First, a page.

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Atmospheric nitrate export in streams along a montane to urban gradient

Bourgeois, Ilann, Savarino, Joel, Némery, Julien, Caillon, Nicolas, Albertin, Sarah, Delbart, Franck, Voisin, Didier, Clément, Jean-Christophe
The Science of the total environment 2018 v.633 pp. 329-340
atmospheric deposition, denitrification, ecosystems, groundwater, mountains, nitrates, nitrification, nitrogen, oxygen, pollution, runoff, sewage, soil acidification, stable isotopes, streams, surface water, tracer techniques, urban areas, urbanization, watersheds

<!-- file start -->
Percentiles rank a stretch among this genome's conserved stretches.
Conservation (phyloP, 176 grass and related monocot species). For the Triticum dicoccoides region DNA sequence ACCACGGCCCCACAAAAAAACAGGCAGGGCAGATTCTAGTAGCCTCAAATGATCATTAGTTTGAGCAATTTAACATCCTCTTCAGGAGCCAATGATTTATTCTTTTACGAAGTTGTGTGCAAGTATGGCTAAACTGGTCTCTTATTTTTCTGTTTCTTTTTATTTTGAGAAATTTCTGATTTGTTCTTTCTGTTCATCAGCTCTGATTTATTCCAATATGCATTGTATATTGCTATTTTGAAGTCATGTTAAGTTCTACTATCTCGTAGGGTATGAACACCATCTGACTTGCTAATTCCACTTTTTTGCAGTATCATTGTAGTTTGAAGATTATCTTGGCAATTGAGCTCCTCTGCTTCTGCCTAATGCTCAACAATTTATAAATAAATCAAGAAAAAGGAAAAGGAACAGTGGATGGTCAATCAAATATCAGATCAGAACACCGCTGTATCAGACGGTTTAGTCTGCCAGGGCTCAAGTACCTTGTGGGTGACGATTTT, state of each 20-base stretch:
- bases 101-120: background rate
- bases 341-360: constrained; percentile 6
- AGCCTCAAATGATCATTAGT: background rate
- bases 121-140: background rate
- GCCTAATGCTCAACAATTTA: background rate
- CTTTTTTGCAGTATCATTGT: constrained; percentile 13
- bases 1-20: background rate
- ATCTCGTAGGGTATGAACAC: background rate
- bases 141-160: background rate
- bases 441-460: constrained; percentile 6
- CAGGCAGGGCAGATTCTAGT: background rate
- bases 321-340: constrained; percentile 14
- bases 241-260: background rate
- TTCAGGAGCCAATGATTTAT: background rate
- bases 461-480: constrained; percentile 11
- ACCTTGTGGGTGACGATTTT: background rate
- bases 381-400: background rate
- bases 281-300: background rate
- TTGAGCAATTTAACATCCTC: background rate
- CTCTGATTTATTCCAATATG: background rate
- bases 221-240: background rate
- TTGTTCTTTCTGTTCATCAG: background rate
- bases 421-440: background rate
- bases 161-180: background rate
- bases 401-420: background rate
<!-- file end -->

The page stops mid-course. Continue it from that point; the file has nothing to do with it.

Nitrogen (N) emissions associated with urbanization exacerbate the atmospheric N influx to remote ecosystems – like mountains –, leading to well-documented detrimental effects on ecosystems (e.g., soil acidification, pollution of freshwaters). Here, the importance and fate of N deposition in a watershed was evaluated along a montane to urban gradient, using a multi-isotopic tracers approach (Δ17O, δ15N, δ18O of nitrate, δ2H and δ18O of water). In this setting, the montane streams had higher proportions of atmospheric nitrate compared to urban streams, and exported more atmospheric nitrate on a yearly basis (0.35 vs 0.10 kg-Nha−1yr−1). In urban areas, nitrate exports were driven by groundwater, whereas in the catchment head nitrate exports were dominated by surface runoff. The main sources of nitrate to the montane streams were microbial nitrification and atmospheric deposition, whereas microbial nitrification and sewage leakage contributed most to urban streams. Based on the measurement of δ15N and δ18O-NO3−, biological processes such as denitrification or N assimilation were not predominant in any streams in this study. The observed low δ15N and δ18O range of terrestrial nitrate (i.e., nitrate not coming from atmospheric deposition) in surface water compared to literature suggests that atmospheric deposition may be underestimated as a direct source of N.